I stayed at my parent's house for a few days this past weekend to watch the pets while my mom and dad were away. Every time I housesit for them I think I'm going to get all of this work done and be so productive. Also, every time, I end up binge watching some show and eating piles of cheese, and then regretting it pretty much instantly. The first night I was there I made some cheesy pasta, which really wasn't that good, and woke up the following morning covered in a rash. So dairy is going to be something that I don't cook with, and very rarely eat. I mean I'm not going to turn down a fabulous croissant once in a blue moon. That's just crazy.
When I'm at home I really focus on eating food that makes me feel good. Oftentimes when I visit my mom I totally bail and eat a bunch of junk (cookies, cheese, bread n butta) and just feel terrible the entire time. It's not like mom's feeding me kraft dinner or something, but I've decided to really focus on eating well consistently. I'm not going to eat those sugar and butter filled desserts because I don't want to make someone feel bad. If you don't eat it, you don't eat it. If someone's trying to make you feel guilty or picky because of that, then they're probably dicks and you don't need them. (Not that my dear and darling mother does that. Love you mama.)
About this recipe. I made it at my mom's first, and she didn't have all the ingredients I needed for a dairy free crumble, so I tested it first with butter. It was a bad decision for me, but Graham and my mom both loved it. The pear base with cardamom, maple syrup, and chocolate is phenomenal. Serve it warm if you can. The gooey chocolate with the crunchy topping and soft pears is just wonderful. If you eat dairy, go ahead and do a standard crumble topping here (I used oats, spelt flour, coconut sugar, hazelnuts, and butter). If not, or if you want a gorgeous and healthy option, follow the recipe as it's written below, with hazelnuts and oats. I adapted the crumble topping from my recipe for date squares. It's made with oats and oat flour, so if you prefer gluten free, this is a good option for you.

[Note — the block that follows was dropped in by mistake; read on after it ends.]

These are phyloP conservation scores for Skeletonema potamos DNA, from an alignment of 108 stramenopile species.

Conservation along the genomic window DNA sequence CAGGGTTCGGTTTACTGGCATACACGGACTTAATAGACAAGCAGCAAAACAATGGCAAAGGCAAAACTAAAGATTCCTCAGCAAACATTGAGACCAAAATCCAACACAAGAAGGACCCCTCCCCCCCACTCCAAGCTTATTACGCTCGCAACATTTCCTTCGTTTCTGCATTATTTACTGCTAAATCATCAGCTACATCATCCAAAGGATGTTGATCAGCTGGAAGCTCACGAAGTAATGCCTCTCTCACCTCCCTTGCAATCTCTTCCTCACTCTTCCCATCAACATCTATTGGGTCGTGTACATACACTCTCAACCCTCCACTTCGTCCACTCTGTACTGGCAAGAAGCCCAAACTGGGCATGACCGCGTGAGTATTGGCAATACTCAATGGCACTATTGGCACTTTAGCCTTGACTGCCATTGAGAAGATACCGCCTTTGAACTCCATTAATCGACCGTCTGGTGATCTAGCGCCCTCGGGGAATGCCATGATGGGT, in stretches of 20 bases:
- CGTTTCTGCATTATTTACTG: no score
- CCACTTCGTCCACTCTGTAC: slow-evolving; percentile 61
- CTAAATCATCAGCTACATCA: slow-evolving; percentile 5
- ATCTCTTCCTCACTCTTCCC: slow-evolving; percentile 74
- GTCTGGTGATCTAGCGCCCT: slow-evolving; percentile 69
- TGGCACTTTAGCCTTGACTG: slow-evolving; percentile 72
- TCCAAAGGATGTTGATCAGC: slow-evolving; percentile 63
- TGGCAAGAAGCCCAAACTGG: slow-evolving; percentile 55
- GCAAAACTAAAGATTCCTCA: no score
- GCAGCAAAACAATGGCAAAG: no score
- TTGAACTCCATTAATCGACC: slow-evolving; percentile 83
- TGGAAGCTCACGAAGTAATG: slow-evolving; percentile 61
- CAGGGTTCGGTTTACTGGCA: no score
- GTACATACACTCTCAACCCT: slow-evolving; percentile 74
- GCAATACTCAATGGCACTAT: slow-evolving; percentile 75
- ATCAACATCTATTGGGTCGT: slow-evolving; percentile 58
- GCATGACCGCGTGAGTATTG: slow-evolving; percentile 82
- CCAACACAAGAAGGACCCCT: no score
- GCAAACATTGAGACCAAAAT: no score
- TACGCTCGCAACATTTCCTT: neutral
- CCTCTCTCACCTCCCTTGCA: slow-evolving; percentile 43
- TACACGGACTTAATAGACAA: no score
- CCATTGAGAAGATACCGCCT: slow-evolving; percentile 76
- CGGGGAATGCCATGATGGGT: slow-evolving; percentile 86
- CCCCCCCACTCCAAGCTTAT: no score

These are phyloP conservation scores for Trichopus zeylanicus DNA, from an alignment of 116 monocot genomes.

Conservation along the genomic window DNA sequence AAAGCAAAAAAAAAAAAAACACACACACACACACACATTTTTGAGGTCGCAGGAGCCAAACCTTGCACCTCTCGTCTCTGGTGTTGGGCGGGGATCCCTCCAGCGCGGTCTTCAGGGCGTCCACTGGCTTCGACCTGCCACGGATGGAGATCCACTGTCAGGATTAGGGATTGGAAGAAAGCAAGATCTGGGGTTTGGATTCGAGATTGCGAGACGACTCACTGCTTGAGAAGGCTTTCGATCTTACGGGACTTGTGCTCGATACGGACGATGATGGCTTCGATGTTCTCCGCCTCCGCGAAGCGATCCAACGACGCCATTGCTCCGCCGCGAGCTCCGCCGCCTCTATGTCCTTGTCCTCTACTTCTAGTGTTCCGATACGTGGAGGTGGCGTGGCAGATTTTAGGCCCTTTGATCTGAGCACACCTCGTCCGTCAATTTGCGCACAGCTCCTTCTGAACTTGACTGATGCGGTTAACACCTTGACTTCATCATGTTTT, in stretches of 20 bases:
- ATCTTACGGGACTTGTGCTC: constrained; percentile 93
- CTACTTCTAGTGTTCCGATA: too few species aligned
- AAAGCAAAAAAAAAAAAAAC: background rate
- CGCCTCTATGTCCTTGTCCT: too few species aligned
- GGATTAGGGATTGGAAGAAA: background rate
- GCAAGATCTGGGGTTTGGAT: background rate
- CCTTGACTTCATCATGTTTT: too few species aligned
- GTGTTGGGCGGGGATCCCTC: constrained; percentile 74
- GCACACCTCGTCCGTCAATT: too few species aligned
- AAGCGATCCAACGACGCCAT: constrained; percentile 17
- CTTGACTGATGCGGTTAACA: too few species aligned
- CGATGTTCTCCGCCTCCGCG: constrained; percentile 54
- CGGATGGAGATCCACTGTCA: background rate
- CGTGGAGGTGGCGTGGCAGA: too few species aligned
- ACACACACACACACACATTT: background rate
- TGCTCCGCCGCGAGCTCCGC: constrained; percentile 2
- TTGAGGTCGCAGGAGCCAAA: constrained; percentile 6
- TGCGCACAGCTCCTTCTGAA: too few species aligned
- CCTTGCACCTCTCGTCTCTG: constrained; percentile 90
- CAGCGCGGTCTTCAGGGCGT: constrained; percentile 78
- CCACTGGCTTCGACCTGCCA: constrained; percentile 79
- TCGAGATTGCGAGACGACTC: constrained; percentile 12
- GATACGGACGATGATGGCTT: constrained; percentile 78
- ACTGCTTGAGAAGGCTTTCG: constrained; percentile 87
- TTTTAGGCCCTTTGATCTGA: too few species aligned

This is a pretty simple recipe, and it comes together very quickly. My friend Ashley has been on my case about posting recipes that she'll actually make, so this is one of those. Anyone can make a crumble, right?
You can trade in different types of fruit as you like here, and the cardamom would go particularly well with plums or apples. Pears are in season in the northern hemisphere in winter, and I encourage you to find out what fruits are in season at different times to get the best taste and most bang for your buck. Seasonal fruits and vegetables are always the best option for environmental reasons, too.
Serves around eight
6 pears, or about 4 cups diced
3 tablespoons maple syrup
1/4 teaspoon ground cardamom
1/2 teaspoon vanilla powder
2 ounces very dark chocolate, finely chopped
1 cup oat flour*
1/2 cup rolled oats
1/2 cup chopped hazelnuts*
1/2 cup coconut sugar
1/4 cup ground flax
1/8 teaspoon salt
1/3 cup coconut oil, melted
3 tablespoons non-dairy milk
Preheat the oven to 350F/180C. Any baking dish will work for this, but baking time will vary slightly depending on the size or type you use. I used a 10x7x2 (inch) ceramic dish.
Peel and dice your pears, removing any woody piths. Add the pears to your baking dish along with the maple syrup, cardamom, and vanilla. Mix until the pears are coated. Top this with the chopped chocolate.
For the topping, combine the flour, oats, nuts, coconut sugar, flax, and salt in a medium sized bowl. Add the coconut oil and milk. Mix with a wooden spoon or squish it all together with your hands until a crumbly consistency forms. You should be able to make a loose ball that crumbles when you break it apart. Sprinkle the crumble on top of the pear mixture and chocolate.
Bake for 30-40 minutes, or until the pears are soft and the crumble is golden and crispy. Serve warm for extra deliciousness, but it's very good cold as well. This will keep for 2-3 days. I topped these with a little coconut whipped cream and some extra chocolate.
1. I also tested the topping with spelt and kamut flour, and it turned out well with both. I'm not sure about other gluten-free flours, though. If you try it with something else, please let me know how it turns out in the comments.
2. Other nuts can be used in place of the hazelnuts - try almonds, or sunflower seeds for a nut free option. You can also leave the nuts out.